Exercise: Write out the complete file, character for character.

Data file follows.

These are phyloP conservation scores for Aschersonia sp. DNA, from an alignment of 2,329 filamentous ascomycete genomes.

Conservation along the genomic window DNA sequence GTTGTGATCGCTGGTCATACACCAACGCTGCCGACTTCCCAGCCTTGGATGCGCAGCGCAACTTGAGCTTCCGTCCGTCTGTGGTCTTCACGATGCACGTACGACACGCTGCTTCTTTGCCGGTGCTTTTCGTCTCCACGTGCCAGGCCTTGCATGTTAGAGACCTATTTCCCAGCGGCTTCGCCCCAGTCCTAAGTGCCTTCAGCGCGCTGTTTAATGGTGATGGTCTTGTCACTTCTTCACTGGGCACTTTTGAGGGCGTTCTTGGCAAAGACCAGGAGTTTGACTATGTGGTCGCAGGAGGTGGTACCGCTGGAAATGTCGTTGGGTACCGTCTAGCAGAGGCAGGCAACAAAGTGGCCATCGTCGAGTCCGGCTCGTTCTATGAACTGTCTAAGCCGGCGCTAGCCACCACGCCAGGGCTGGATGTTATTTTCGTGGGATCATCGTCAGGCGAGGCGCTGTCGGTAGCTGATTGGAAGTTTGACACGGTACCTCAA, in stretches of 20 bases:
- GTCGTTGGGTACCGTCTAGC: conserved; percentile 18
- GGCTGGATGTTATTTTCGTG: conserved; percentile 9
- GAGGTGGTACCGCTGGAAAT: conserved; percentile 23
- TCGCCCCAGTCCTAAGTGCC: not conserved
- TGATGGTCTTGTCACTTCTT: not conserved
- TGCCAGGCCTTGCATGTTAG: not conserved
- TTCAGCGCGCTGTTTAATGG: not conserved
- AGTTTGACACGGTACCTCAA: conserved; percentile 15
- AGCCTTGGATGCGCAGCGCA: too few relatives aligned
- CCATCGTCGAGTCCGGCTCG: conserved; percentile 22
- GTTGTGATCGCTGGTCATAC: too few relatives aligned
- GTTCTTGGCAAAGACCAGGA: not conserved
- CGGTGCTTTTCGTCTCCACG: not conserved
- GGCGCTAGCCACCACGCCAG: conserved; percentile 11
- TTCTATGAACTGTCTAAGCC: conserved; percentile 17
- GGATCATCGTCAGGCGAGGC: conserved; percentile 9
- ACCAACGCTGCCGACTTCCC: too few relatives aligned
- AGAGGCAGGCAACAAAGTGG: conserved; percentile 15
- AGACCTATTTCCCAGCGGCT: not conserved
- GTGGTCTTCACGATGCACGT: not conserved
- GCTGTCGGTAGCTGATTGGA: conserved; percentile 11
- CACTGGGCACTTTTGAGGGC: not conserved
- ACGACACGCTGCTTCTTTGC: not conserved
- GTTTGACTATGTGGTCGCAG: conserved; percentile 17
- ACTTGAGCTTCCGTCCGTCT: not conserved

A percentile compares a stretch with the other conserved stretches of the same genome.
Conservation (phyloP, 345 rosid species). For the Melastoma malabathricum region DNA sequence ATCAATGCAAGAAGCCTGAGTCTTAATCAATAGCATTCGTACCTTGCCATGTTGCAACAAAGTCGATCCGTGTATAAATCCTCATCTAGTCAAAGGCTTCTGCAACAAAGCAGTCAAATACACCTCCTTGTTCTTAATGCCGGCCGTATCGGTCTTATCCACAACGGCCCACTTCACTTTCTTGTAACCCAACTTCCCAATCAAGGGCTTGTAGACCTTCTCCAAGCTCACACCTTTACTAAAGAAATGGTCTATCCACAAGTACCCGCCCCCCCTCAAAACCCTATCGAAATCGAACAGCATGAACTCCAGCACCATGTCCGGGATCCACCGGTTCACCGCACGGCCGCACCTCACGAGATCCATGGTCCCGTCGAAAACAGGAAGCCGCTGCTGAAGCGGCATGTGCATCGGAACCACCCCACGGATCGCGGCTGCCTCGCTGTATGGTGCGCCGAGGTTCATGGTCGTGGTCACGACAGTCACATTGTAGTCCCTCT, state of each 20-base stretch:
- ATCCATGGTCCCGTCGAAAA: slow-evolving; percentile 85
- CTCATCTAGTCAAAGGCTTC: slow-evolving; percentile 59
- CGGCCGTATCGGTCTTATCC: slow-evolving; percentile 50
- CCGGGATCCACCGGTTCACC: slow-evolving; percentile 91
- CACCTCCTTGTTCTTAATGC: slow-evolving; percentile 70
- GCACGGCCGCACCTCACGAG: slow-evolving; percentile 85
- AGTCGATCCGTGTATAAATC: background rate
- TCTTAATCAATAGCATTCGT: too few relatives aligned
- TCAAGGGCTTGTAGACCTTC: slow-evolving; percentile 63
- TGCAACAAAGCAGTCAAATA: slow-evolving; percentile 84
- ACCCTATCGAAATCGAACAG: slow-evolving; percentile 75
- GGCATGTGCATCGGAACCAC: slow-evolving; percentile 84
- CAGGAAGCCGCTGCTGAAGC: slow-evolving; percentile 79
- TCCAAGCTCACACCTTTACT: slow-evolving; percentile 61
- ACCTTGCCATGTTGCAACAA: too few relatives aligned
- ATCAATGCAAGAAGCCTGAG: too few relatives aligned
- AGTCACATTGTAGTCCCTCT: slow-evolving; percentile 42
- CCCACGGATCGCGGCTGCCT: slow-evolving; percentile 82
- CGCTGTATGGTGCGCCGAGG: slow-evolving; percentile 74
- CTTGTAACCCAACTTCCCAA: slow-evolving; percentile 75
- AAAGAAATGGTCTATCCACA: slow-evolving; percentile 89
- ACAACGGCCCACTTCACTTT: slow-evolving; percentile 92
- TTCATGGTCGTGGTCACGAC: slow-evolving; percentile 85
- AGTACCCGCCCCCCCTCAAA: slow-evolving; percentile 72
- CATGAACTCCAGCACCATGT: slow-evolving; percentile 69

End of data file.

These are phyloP conservation scores for Aschersonia sp. DNA, from an alignment of 2,329 filamentous ascomycete genomes.

Conservation along the genomic window DNA sequence GTTGTGATCGCTGGTCATACACCAACGCTGCCGACTTCCCAGCCTTGGATGCGCAGCGCAACTTGAGCTTCCGTCCGTCTGTGGTCTTCACGATGCACGTACGACACGCTGCTTCTTTGCCGGTGCTTTTCGTCTCCACGTGCCAGGCCTTGCATGTTAGAGACCTATTTCCCAGCGGCTTCGCCCCAGTCCTAAGTGCCTTCAGCGCGCTGTTTAATGGTGATGGTCTTGTCACTTCTTCACTGGGCACTTTTGAGGGCGTTCTTGGCAAAGACCAGGAGTTTGACTATGTGGTCGCAGGAGGTGGTACCGCTGGAAATGTCGTTGGGTACCGTCTAGCAGAGGCAGGCAACAAAGTGGCCATCGTCGAGTCCGGCTCGTTCTATGAACTGTCTAAGCCGGCGCTAGCCACCACGCCAGGGCTGGATGTTATTTTCGTGGGATCATCGTCAGGCGAGGCGCTGTCGGTAGCTGATTGGAAGTTTGACACGGTACCTCAA, in stretches of 20 bases:
- GTCGTTGGGTACCGTCTAGC: conserved; percentile 18
- GGCTGGATGTTATTTTCGTG: conserved; percentile 9
- GAGGTGGTACCGCTGGAAAT: conserved; percentile 23
- TCGCCCCAGTCCTAAGTGCC: not conserved
- TGATGGTCTTGTCACTTCTT: not conserved
- TGCCAGGCCTTGCATGTTAG: not conserved
- TTCAGCGCGCTGTTTAATGG: not conserved
- AGTTTGACACGGTACCTCAA: conserved; percentile 15
- AGCCTTGGATGCGCAGCGCA: too few relatives aligned
- CCATCGTCGAGTCCGGCTCG: conserved; percentile 22
- GTTGTGATCGCTGGTCATAC: too few relatives aligned
- GTTCTTGGCAAAGACCAGGA: not conserved
- CGGTGCTTTTCGTCTCCACG: not conserved
- GGCGCTAGCCACCACGCCAG: conserved; percentile 11
- TTCTATGAACTGTCTAAGCC: conserved; percentile 17
- GGATCATCGTCAGGCGAGGC: conserved; percentile 9
- ACCAACGCTGCCGACTTCCC: too few relatives aligned
- AGAGGCAGGCAACAAAGTGG: conserved; percentile 15
- AGACCTATTTCCCAGCGGCT: not conserved
- GTGGTCTTCACGATGCACGT: not conserved
- GCTGTCGGTAGCTGATTGGA: conserved; percentile 11
- CACTGGGCACTTTTGAGGGC: not conserved
- ACGACACGCTGCTTCTTTGC: not conserved
- GTTTGACTATGTGGTCGCAG: conserved; percentile 17
- ACTTGAGCTTCCGTCCGTCT: not conserved

A percentile compares a stretch with the other conserved stretches of the same genome.
Conservation (phyloP, 345 rosid species). For the Melastoma malabathricum region DNA sequence ATCAATGCAAGAAGCCTGAGTCTTAATCAATAGCATTCGTACCTTGCCATGTTGCAACAAAGTCGATCCGTGTATAAATCCTCATCTAGTCAAAGGCTTCTGCAACAAAGCAGTCAAATACACCTCCTTGTTCTTAATGCCGGCCGTATCGGTCTTATCCACAACGGCCCACTTCACTTTCTTGTAACCCAACTTCCCAATCAAGGGCTTGTAGACCTTCTCCAAGCTCACACCTTTACTAAAGAAATGGTCTATCCACAAGTACCCGCCCCCCCTCAAAACCCTATCGAAATCGAACAGCATGAACTCCAGCACCATGTCCGGGATCCACCGGTTCACCGCACGGCCGCACCTCACGAGATCCATGGTCCCGTCGAAAACAGGAAGCCGCTGCTGAAGCGGCATGTGCATCGGAACCACCCCACGGATCGCGGCTGCCTCGCTGTATGGTGCGCCGAGGTTCATGGTCGTGGTCACGACAGTCACATTGTAGTCCCTCT, state of each 20-base stretch:
- ATCCATGGTCCCGTCGAAAA: slow-evolving; percentile 85
- CTCATCTAGTCAAAGGCTTC: slow-evolving; percentile 59
- CGGCCGTATCGGTCTTATCC: slow-evolving; percentile 50
- CCGGGATCCACCGGTTCACC: slow-evolving; percentile 91
- CACCTCCTTGTTCTTAATGC: slow-evolving; percentile 70
- GCACGGCCGCACCTCACGAG: slow-evolving; percentile 85
- AGTCGATCCGTGTATAAATC: background rate
- TCTTAATCAATAGCATTCGT: too few relatives aligned
- TCAAGGGCTTGTAGACCTTC: slow-evolving; percentile 63
- TGCAACAAAGCAGTCAAATA: slow-evolving; percentile 84
- ACCCTATCGAAATCGAACAG: slow-evolving; percentile 75
- GGCATGTGCATCGGAACCAC: slow-evolving; percentile 84
- CAGGAAGCCGCTGCTGAAGC: slow-evolving; percentile 79
- TCCAAGCTCACACCTTTACT: slow-evolving; percentile 61
- ACCTTGCCATGTTGCAACAA: too few relatives aligned
- ATCAATGCAAGAAGCCTGAG: too few relatives aligned
- AGTCACATTGTAGTCCCTCT: slow-evolving; percentile 42
- CCCACGGATCGCGGCTGCCT: slow-evolving; percentile 82
- CGCTGTATGGTGCGCCGAGG: slow-evolving; percentile 74
- CTTGTAACCCAACTTCCCAA: slow-evolving; percentile 75
- AAAGAAATGGTCTATCCACA: slow-evolving; percentile 89
- ACAACGGCCCACTTCACTTT: slow-evolving; percentile 92
- TTCATGGTCGTGGTCACGAC: slow-evolving; percentile 85
- AGTACCCGCCCCCCCTCAAA: slow-evolving; percentile 72
- CATGAACTCCAGCACCATGT: slow-evolving; percentile 69